Edward Stratton III – Silver Spoons: Silver Spoons mixes a couple of ideas together. Edward Stratton (played by Joel Higgins) is a man who is totally unaware that he has a son until young Ricky Stratton (Ricky Schroeder) shows up on his door. Edward was married – for just one week – and his ex-wife never told him that she had a child. So when Ricky's mother sends him off to military school after getting remarried (she thinks the boy will be "in the way") he decides to get to know his father instead. Edward is an irresponsible man, who is more interested in playing with his toys (including a miniature train that runs through the middle of his house) than he is in being an adult or in running his toy company. This means that there is a bit of a role reversal thing going on in the series with Ricky being more mature in most ways than his father. Edward thinks that his son should lighten up and be more of a kid. The caregiver role in this series is less pronounced than in others but it is present in the form of Edward's business advisor (and increasingly romantic interest) Kate Summers (played by Erin Gray). Edward and Kate get married in the third season of the show which basically ends the "single father" aspect of the show but it's still the part of the show that is most remembered. Of course, being an '80s sitcom there are a number of "very special episodes" although not as many as some of the show's contemporaries (at times it seemed like every episode of Blossom – also a "single father" series – was labelled a "very special episode").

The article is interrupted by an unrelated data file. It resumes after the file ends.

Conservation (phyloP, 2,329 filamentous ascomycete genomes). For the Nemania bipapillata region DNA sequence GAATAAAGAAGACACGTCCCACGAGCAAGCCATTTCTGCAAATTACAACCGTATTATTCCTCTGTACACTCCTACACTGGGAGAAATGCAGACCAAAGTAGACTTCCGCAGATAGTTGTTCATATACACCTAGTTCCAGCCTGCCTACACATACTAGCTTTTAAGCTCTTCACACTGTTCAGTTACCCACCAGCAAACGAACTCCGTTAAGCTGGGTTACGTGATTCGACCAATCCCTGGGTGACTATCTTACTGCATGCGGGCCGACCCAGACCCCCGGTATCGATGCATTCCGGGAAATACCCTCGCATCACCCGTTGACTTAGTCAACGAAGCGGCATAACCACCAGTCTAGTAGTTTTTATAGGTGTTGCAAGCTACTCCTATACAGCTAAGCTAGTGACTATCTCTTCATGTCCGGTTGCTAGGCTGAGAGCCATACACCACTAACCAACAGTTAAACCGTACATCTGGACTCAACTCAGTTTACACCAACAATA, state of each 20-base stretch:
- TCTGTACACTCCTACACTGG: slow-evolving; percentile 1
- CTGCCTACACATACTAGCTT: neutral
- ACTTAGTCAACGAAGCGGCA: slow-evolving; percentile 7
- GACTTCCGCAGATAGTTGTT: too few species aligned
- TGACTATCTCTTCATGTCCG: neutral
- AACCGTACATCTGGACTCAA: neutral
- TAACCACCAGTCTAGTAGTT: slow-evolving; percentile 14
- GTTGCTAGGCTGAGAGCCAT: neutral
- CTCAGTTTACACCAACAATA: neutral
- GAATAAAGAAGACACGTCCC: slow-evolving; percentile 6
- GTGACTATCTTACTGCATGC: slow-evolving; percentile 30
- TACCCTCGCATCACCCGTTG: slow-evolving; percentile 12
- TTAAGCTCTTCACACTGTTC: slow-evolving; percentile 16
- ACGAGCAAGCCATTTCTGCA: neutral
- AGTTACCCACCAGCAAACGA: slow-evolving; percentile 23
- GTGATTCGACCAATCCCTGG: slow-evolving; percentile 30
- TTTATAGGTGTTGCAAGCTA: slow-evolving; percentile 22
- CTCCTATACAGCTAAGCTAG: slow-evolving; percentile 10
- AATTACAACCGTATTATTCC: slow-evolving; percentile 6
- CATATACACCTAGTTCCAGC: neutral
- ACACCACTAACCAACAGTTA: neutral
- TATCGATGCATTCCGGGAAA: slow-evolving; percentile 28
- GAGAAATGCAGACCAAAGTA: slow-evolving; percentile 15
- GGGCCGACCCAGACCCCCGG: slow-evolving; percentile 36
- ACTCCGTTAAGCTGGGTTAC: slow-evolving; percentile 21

Michael Taylor and Joey Harris – My Two Dads: The situation in My Two Dads is probably the most unusual ever in a sitcom ever. Teenager Nicole Bradford's mother dies in an accident and she is sent to live with her father. There's just one minor problem – Nicole's mother wasn't exactly sure of who the father was. It apparently came down to one of two guys (although there was at least enough of hint before the show was cancelled to get some fans to speculate that it was neither). One was Joey (Greg Evigan) who was a wild artistic type. The other was his former best friend Michael Taylor (Paul Reiser), an uptight financial advisor. The implication of course is that Nicole was the child of a single mother who (not to mince around with terminology) slept around enough that she wasn't sure of who her kid's father was. Imagine what the PTC would think of that premise. Needless to say the completely different personalities of the two potential fathers were the comedic meat of the show, making it the equivalent of The Odd Couple with a kid. The guys were pretty much their own support system, but they were frequently looked in on by their landlady – who was also the judge who had assigned custody of Nicole to both of them – Judge Margaret W. Wilbur (played by Florence Stanley). As for the actual paternity, Nicole had a DNA test done but supposedly destroyed the results, although Margaret apparently found them and knew the actual answer but threw it away. Look for Giovanni Ribisi as one of the two boys who want to be Nicole's boyfriend (the other is Chad Allen).